St Athanasius – On the Incarnation
We may have heard the phrase ‘God became man so that man could become God’, and wondered how such an event could be possible? For how could God, in his omnipotence and perfection, become human like us? And more so, how could we humans, fallen and prone to sin, ever contemplate becoming like God?
St Athanasius, a fourth century bishop of Alexandria, penned his treatise ‘On the Incarnation’ to consider this very paradox. According to Athanasius, our fall from paradise left God with a ‘Divine Dilemma’. We were created in the image and likeness of God, and in fact “For God created man for immortality, and made him an image of His own eternity. But death entered the world by the envy of the devil” (Wisdom 2:23-24). How could an all-good God allow his creation to perish, to become undone? How could God redeem His creation? Or perhaps the question is: ‘Who could redeem His creation’?
The answer to this, according to Athanasius, is simply: “Who else, but the Word of God, who in the beginning made all things out of nothing”. And so God the Word took on a human body, and by this body provided salvation for all through overcoming death by His sacrifice and Resurrection.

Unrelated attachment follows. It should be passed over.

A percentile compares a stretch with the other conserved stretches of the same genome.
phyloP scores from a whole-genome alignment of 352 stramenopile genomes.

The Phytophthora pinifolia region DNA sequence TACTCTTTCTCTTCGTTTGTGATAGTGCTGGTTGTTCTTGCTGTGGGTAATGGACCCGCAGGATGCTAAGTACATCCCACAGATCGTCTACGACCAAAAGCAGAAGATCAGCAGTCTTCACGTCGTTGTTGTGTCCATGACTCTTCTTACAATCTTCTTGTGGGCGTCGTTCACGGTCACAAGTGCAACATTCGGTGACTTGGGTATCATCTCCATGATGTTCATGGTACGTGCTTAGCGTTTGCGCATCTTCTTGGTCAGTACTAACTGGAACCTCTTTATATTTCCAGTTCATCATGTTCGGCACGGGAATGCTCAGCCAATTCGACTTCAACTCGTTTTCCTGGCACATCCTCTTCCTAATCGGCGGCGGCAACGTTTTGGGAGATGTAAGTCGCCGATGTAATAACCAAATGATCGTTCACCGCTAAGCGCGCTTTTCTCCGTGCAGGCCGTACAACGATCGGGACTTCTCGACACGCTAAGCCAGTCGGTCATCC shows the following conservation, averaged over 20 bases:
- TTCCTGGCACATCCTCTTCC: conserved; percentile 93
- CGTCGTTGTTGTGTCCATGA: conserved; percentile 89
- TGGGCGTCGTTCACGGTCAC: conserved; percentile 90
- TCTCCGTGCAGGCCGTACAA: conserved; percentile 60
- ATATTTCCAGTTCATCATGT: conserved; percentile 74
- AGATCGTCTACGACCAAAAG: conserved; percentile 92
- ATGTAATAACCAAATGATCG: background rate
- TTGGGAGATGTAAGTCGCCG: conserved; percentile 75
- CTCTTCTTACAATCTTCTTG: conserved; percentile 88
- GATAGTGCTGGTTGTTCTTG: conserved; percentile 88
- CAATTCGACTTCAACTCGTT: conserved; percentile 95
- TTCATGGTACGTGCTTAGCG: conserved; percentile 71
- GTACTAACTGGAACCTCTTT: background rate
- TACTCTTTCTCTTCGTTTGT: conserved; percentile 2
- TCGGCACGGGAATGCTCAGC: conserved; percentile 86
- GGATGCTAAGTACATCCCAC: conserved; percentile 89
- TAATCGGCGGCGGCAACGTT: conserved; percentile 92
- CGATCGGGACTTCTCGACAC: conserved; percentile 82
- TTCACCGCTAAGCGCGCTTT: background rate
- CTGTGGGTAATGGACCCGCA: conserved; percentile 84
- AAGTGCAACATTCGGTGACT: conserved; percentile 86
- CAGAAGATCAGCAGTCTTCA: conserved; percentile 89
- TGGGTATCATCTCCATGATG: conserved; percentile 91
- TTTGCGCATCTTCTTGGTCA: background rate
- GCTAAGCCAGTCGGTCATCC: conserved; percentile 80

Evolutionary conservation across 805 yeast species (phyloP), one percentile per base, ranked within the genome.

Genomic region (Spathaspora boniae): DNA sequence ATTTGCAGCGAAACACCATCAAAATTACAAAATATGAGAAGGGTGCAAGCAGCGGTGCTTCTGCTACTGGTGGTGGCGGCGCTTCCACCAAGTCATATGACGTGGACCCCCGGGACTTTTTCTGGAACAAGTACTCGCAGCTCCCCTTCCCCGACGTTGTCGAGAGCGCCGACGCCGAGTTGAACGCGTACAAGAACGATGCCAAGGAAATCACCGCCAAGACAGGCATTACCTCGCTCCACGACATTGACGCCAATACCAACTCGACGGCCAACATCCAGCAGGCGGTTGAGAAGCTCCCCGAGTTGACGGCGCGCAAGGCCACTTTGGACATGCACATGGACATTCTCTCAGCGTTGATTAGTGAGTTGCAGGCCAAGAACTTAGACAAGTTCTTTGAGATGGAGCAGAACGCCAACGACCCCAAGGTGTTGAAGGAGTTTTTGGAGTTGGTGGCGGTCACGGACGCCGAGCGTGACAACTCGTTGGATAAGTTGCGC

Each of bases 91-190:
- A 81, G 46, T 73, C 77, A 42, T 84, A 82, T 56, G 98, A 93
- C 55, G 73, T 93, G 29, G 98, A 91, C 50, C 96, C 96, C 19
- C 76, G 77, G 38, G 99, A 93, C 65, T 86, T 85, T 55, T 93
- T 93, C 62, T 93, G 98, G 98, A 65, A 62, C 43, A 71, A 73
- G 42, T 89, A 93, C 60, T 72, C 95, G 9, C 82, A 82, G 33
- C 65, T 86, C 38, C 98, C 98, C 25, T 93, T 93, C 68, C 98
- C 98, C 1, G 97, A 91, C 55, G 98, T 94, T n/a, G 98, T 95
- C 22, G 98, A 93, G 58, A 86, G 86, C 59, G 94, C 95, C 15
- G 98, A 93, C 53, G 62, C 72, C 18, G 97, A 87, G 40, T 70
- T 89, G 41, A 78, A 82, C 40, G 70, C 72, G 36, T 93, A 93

St Athanasius goes on to explain why Christ needed to take on a human body, just like ours. Christ spent time on earth, with bodily senses as we do. Jesus needed to eat and drink and sleep, as we do. In this way, He showed us a way of living a life united with God. For his disciples and apostles, He revealed His Grace by his works and example on Earth. We too take the same example. God, in his wisdom, understands that as humans, we find it difficult to contemplate things beyond this world, and so He came down for us and revealed a new way of life. As St Athanasius says: “He manifested Himself by means of a body in order that we might perceive the Mind of the unseen Father. He endured shame from men that we might inherit immortality.”
Source: Lychnos December 2016 / January 2017